I’m learning that we don’t always have to know exactly what our harvest looks like before following the Lord’s leading. We simply walk each day in obedience and He leads us into our harvest, sometimes without us realizing that we’re fulfilling our purpose until we’re already there. A passage that helps illustrate this is in Exodus 23:29-30. The Israelites were in the midst of taking possession of their promised land and God states, “I will not drive them out before you in a single year, that the land may not become desolate and the beasts of the field become too numerous for you. I will drive them out before you little by little, until you become fruitful and take possession of the land.” The Israelites were not given their entire promise in full immediately. God’s design was to wait until they were fully prepared to receive their promise. Finding our calling and purpose can be like that.

God reveals each step of the way, and little by little we walk into our purpose as we mature and grow (become fruitful) along the way. The challenge is staying in tune with the Lord through this process, that we do not wander along the way. Psalm 37:4-5 says, “Delight yourself in the Lord; and He will give you the desires of your heart. Commit your way to the Lord, trust also in Him, and He will do it.” It is when we delight in the Lord and commit to Him that He places His desires into our hearts and they truly become our own desires. Our desire for our purpose or our harvest matches with His desire and plan for our lives. We desire to follow Him, and we follow Him into our harvest for His kingdom.

As our journey unfolds, you’ll be hearing about our story as God leads us into our harvest in Bolivia one step at a time, and I look forward to sharing with you what my specific roles are as God reveals them. We invite you to partner with us for the harvest in Bolivia through your faithful prayers and financial giving. And we challenge and encourage each of you to delight in and commit to the Lord as He leads you into your own joyful harvest.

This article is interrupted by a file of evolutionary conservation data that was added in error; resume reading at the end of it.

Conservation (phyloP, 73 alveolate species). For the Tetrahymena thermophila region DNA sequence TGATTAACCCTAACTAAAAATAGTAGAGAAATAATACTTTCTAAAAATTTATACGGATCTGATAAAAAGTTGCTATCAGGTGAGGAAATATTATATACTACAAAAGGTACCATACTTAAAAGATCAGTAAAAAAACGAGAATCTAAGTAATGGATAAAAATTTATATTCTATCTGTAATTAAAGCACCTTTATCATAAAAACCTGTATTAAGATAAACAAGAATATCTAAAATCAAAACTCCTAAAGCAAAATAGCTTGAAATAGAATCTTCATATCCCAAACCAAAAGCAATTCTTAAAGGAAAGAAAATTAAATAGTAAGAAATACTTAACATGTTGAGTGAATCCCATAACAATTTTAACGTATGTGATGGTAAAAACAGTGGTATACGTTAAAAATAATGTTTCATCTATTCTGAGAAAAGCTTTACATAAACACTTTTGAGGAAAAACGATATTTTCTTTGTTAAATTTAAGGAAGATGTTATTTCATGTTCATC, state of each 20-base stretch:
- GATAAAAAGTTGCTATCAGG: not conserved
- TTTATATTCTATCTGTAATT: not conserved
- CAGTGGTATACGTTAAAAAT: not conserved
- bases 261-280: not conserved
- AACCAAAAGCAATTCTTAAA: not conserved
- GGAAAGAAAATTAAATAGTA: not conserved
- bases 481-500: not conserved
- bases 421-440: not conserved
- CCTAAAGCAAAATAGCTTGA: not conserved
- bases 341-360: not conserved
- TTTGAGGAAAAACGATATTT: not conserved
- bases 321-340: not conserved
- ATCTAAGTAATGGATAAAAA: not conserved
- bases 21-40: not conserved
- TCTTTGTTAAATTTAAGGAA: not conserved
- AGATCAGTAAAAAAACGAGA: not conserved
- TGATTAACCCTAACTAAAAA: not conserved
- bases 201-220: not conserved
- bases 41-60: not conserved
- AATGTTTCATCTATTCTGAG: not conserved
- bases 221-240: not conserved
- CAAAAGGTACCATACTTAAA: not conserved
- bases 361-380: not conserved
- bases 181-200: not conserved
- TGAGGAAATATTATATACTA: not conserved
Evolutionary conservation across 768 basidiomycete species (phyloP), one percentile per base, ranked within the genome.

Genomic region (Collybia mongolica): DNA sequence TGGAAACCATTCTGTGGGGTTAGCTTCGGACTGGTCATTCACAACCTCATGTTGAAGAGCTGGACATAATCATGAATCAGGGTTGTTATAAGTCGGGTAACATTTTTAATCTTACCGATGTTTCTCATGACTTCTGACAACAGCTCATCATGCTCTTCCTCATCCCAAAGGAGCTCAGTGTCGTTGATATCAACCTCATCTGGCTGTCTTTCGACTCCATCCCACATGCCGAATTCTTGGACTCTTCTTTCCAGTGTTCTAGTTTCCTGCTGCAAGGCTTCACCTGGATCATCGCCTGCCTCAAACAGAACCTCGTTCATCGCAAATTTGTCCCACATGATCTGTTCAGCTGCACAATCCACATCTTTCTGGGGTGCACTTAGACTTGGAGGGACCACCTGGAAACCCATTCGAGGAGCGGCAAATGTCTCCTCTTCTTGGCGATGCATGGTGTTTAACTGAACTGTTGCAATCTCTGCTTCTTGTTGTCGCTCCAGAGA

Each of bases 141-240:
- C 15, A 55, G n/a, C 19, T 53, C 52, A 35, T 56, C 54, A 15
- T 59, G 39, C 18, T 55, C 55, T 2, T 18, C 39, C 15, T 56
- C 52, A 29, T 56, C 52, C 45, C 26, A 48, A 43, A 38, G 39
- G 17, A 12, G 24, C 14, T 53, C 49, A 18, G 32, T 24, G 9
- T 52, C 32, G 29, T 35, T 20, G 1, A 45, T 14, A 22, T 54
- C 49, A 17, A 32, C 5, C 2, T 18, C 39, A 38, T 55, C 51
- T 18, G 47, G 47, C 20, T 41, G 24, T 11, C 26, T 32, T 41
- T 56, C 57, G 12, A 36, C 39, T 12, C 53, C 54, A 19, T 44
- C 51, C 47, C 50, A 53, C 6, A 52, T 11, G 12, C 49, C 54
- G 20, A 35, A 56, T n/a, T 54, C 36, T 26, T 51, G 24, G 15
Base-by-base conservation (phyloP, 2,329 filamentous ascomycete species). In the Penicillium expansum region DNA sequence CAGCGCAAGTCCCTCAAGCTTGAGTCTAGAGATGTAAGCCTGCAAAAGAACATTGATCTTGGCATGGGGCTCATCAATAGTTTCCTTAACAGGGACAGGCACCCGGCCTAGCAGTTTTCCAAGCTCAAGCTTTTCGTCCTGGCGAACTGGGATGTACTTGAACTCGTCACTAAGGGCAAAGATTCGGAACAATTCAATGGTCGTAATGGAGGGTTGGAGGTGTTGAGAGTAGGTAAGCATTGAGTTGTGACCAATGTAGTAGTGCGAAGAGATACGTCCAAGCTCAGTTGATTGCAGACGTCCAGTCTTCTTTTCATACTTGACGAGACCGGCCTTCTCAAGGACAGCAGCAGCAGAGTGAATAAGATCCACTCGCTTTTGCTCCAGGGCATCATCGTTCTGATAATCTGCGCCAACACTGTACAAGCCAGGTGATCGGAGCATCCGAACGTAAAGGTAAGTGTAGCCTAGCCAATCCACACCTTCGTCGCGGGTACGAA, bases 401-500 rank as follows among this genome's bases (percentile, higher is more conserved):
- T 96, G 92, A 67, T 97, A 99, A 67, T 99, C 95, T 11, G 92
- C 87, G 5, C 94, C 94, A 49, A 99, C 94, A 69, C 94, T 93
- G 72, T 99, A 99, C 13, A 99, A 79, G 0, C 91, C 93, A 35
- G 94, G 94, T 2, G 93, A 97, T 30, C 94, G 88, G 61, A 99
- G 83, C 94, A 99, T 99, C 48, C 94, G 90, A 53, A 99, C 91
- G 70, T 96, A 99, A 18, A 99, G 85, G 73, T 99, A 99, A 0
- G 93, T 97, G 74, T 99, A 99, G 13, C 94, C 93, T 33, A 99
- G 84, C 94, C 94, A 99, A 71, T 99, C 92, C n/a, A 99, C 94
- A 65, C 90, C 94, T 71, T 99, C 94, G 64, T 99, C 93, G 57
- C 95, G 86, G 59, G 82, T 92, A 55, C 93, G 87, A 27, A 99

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In Times of Unbridled Joy

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By: Dr. Kit Flowers, CVM Executive Director

“Rejoice in the Lord always, again I will say, rejoice!” Philippians 4:4

When I read this and other verses in the Bible connected with the word joy, I almost always contextualize this command as a charge for when we walk through difficult or challenging circumstances. Yet when we are told to rejoice always, the command would therefore include the times when we are filled with unbridled joy. When things are going well, or even great!

How about you? Does your heart naturally default to draw near to God when you are blessed with unbridled joy?

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Like No Other god

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By: Dr. Suzanne Laidlaw

If someone were to ask me what the clinical veterinarian really does; I would answer that we build relationships. The love of animals is not enough to be a clinical veterinarian, it has to involve the love of people as well. When I wake each day, I know I am going to help sick animals, give a clean bill of health to others, bring animals into the world and help other animals end their lives peacefully. What I do not know is the people that I am going to walk through all these procedures with. While on the farm or in the 20 minute appointment, I am going to do my best to build a relationship with these people so they will trust me and know that my advice is in the best interest of their animal and them.